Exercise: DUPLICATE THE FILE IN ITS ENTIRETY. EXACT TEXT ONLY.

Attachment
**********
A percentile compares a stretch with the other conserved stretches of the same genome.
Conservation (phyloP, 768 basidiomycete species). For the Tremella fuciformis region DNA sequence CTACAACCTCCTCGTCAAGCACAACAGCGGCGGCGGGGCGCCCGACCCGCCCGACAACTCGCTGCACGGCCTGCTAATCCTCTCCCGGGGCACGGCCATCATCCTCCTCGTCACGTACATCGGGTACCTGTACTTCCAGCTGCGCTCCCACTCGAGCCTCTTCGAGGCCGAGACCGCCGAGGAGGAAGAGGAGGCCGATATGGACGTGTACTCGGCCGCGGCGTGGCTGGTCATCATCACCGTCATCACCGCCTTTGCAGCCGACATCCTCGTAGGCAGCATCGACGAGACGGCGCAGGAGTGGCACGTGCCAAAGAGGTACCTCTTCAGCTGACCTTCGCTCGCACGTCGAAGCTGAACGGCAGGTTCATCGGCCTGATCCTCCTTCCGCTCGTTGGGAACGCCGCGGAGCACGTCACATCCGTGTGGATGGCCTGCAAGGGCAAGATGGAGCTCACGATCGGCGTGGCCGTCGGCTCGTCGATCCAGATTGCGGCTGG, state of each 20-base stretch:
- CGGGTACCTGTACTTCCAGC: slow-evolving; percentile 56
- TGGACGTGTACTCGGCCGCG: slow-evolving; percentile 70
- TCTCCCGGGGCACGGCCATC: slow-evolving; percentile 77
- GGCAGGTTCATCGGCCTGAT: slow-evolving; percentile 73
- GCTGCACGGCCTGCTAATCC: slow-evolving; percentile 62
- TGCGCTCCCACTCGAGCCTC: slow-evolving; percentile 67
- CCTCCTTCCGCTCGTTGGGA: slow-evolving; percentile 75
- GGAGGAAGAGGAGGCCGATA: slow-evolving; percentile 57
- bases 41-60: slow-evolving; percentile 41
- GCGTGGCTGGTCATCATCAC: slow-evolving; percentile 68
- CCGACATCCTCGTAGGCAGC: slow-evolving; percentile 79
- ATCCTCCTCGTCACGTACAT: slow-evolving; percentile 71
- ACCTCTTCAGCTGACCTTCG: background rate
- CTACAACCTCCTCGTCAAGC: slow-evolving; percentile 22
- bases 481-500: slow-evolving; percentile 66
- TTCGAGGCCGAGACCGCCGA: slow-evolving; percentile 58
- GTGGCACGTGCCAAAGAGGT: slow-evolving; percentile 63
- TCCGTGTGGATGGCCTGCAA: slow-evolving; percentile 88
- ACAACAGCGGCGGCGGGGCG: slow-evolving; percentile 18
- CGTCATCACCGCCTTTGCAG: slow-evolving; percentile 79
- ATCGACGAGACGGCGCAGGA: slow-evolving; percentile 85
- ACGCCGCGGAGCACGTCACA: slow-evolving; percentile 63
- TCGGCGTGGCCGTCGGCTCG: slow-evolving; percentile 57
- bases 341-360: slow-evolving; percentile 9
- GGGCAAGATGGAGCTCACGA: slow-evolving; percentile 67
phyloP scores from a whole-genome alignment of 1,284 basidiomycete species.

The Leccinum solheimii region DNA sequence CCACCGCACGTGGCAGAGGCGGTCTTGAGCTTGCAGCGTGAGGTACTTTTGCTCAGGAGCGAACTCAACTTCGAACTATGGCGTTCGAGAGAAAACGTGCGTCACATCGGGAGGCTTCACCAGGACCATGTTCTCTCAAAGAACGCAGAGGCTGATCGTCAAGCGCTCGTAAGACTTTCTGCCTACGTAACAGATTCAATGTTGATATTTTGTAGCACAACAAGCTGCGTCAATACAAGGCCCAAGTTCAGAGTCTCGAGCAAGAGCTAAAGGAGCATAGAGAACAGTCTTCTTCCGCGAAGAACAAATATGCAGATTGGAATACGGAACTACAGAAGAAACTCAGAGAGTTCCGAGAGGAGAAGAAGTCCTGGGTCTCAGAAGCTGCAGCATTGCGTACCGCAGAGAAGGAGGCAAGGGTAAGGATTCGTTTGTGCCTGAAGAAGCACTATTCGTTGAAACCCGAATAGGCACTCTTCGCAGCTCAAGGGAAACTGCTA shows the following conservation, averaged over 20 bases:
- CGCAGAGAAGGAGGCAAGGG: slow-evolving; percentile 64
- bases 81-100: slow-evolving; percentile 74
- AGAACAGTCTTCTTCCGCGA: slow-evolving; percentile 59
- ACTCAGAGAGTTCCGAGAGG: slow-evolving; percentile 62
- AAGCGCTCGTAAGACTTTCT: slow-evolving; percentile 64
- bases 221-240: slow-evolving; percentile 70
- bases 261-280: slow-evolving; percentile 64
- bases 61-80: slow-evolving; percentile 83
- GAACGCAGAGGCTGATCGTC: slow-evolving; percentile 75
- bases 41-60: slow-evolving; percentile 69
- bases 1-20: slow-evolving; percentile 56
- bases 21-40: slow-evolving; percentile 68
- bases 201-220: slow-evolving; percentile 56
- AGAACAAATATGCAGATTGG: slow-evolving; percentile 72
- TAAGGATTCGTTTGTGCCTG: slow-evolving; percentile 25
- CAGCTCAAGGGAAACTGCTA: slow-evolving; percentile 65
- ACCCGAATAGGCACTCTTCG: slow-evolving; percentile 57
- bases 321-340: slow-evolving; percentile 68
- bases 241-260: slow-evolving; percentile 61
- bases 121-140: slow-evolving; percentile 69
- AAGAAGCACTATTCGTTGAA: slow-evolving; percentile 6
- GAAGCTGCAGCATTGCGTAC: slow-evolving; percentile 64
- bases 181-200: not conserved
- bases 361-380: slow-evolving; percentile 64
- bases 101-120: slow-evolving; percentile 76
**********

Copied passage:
A percentile compares a stretch with the other conserved stretches of the same genome.
Conservation (phyloP, 768 basidiomycete species). For the Tremella fuciformis region DNA sequence CTACAACCTCCTCGTCAAGCACAACAGCGGCGGCGGGGCGCCCGACCCGCCCGACAACTCGCTGCACGGCCTGCTAATCCTCTCCCGGGGCACGGCCATCATCCTCCTCGTCACGTACATCGGGTACCTGTACTTCCAGCTGCGCTCCCACTCGAGCCTCTTCGAGGCCGAGACCGCCGAGGAGGAAGAGGAGGCCGATATGGACGTGTACTCGGCCGCGGCGTGGCTGGTCATCATCACCGTCATCACCGCCTTTGCAGCCGACATCCTCGTAGGCAGCATCGACGAGACGGCGCAGGAGTGGCACGTGCCAAAGAGGTACCTCTTCAGCTGACCTTCGCTCGCACGTCGAAGCTGAACGGCAGGTTCATCGGCCTGATCCTCCTTCCGCTCGTTGGGAACGCCGCGGAGCACGTCACATCCGTGTGGATGGCCTGCAAGGGCAAGATGGAGCTCACGATCGGCGTGGCCGTCGGCTCGTCGATCCAGATTGCGGCTGG, state of each 20-base stretch:
- CGGGTACCTGTACTTCCAGC: slow-evolving; percentile 56
- TGGACGTGTACTCGGCCGCG: slow-evolving; percentile 70
- TCTCCCGGGGCACGGCCATC: slow-evolving; percentile 77
- GGCAGGTTCATCGGCCTGAT: slow-evolving; percentile 73
- GCTGCACGGCCTGCTAATCC: slow-evolving; percentile 62
- TGCGCTCCCACTCGAGCCTC: slow-evolving; percentile 67
- CCTCCTTCCGCTCGTTGGGA: slow-evolving; percentile 75
- GGAGGAAGAGGAGGCCGATA: slow-evolving; percentile 57
- bases 41-60: slow-evolving; percentile 41
- GCGTGGCTGGTCATCATCAC: slow-evolving; percentile 68
- CCGACATCCTCGTAGGCAGC: slow-evolving; percentile 79
- ATCCTCCTCGTCACGTACAT: slow-evolving; percentile 71
- ACCTCTTCAGCTGACCTTCG: background rate
- CTACAACCTCCTCGTCAAGC: slow-evolving; percentile 22
- bases 481-500: slow-evolving; percentile 66
- TTCGAGGCCGAGACCGCCGA: slow-evolving; percentile 58
- GTGGCACGTGCCAAAGAGGT: slow-evolving; percentile 63
- TCCGTGTGGATGGCCTGCAA: slow-evolving; percentile 88
- ACAACAGCGGCGGCGGGGCG: slow-evolving; percentile 18
- CGTCATCACCGCCTTTGCAG: slow-evolving; percentile 79
- ATCGACGAGACGGCGCAGGA: slow-evolving; percentile 85
- ACGCCGCGGAGCACGTCACA: slow-evolving; percentile 63
- TCGGCGTGGCCGTCGGCTCG: slow-evolving; percentile 57
- bases 341-360: slow-evolving; percentile 9
- GGGCAAGATGGAGCTCACGA: slow-evolving; percentile 67
phyloP scores from a whole-genome alignment of 1,284 basidiomycete species.

The Leccinum solheimii region DNA sequence CCACCGCACGTGGCAGAGGCGGTCTTGAGCTTGCAGCGTGAGGTACTTTTGCTCAGGAGCGAACTCAACTTCGAACTATGGCGTTCGAGAGAAAACGTGCGTCACATCGGGAGGCTTCACCAGGACCATGTTCTCTCAAAGAACGCAGAGGCTGATCGTCAAGCGCTCGTAAGACTTTCTGCCTACGTAACAGATTCAATGTTGATATTTTGTAGCACAACAAGCTGCGTCAATACAAGGCCCAAGTTCAGAGTCTCGAGCAAGAGCTAAAGGAGCATAGAGAACAGTCTTCTTCCGCGAAGAACAAATATGCAGATTGGAATACGGAACTACAGAAGAAACTCAGAGAGTTCCGAGAGGAGAAGAAGTCCTGGGTCTCAGAAGCTGCAGCATTGCGTACCGCAGAGAAGGAGGCAAGGGTAAGGATTCGTTTGTGCCTGAAGAAGCACTATTCGTTGAAACCCGAATAGGCACTCTTCGCAGCTCAAGGGAAACTGCTA shows the following conservation, averaged over 20 bases:
- CGCAGAGAAGGAGGCAAGGG: slow-evolving; percentile 64
- bases 81-100: slow-evolving; percentile 74
- AGAACAGTCTTCTTCCGCGA: slow-evolving; percentile 59
- ACTCAGAGAGTTCCGAGAGG: slow-evolving; percentile 62
- AAGCGCTCGTAAGACTTTCT: slow-evolving; percentile 64
- bases 221-240: slow-evolving; percentile 70
- bases 261-280: slow-evolving; percentile 64
- bases 61-80: slow-evolving; percentile 83
- GAACGCAGAGGCTGATCGTC: slow-evolving; percentile 75
- bases 41-60: slow-evolving; percentile 69
- bases 1-20: slow-evolving; percentile 56
- bases 21-40: slow-evolving; percentile 68
- bases 201-220: slow-evolving; percentile 56
- AGAACAAATATGCAGATTGG: slow-evolving; percentile 72
- TAAGGATTCGTTTGTGCCTG: slow-evolving; percentile 25
- CAGCTCAAGGGAAACTGCTA: slow-evolving; percentile 65
- ACCCGAATAGGCACTCTTCG: slow-evolving; percentile 57
- bases 321-340: slow-evolving; percentile 68
- bases 241-260: slow-evolving; percentile 61
- bases 121-140: slow-evolving; percentile 69
- AAGAAGCACTATTCGTTGAA: slow-evolving; percentile 6
- GAAGCTGCAGCATTGCGTAC: slow-evolving; percentile 64
- bases 181-200: not conserved
- bases 361-380: slow-evolving; percentile 64
- bases 101-120: slow-evolving; percentile 76